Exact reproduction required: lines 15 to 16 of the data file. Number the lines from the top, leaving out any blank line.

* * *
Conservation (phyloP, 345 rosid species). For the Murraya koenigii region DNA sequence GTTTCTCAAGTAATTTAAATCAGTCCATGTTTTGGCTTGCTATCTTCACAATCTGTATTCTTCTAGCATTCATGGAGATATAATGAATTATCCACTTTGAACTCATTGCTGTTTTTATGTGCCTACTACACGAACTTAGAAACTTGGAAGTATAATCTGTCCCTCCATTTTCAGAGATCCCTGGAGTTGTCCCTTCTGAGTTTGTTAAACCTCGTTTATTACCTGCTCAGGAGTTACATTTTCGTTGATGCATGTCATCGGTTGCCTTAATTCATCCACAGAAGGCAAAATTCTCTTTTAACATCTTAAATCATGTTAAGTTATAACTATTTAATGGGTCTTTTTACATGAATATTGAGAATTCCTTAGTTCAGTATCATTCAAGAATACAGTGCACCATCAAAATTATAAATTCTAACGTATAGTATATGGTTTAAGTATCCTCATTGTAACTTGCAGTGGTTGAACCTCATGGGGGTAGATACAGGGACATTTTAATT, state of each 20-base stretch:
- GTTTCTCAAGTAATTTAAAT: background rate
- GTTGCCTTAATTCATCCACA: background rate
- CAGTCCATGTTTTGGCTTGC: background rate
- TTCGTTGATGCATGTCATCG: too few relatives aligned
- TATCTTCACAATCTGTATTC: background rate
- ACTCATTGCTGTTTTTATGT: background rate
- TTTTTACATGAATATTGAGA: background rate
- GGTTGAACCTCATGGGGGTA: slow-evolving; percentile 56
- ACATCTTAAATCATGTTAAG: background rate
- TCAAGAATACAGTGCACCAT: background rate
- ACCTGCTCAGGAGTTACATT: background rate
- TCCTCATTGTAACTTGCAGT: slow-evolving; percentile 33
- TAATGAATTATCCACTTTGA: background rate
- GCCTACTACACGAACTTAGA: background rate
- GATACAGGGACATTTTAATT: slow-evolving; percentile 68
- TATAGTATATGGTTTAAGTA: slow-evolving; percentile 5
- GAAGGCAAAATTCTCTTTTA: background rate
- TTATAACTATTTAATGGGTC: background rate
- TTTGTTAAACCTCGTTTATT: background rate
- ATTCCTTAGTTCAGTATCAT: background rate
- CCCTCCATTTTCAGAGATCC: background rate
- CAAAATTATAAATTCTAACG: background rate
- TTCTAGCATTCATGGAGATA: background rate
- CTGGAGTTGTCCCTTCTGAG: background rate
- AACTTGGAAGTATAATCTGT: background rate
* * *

- GCCTACTACACGAACTTAGA: background rate
- GATACAGGGACATTTTAATT: slow-evolving; percentile 68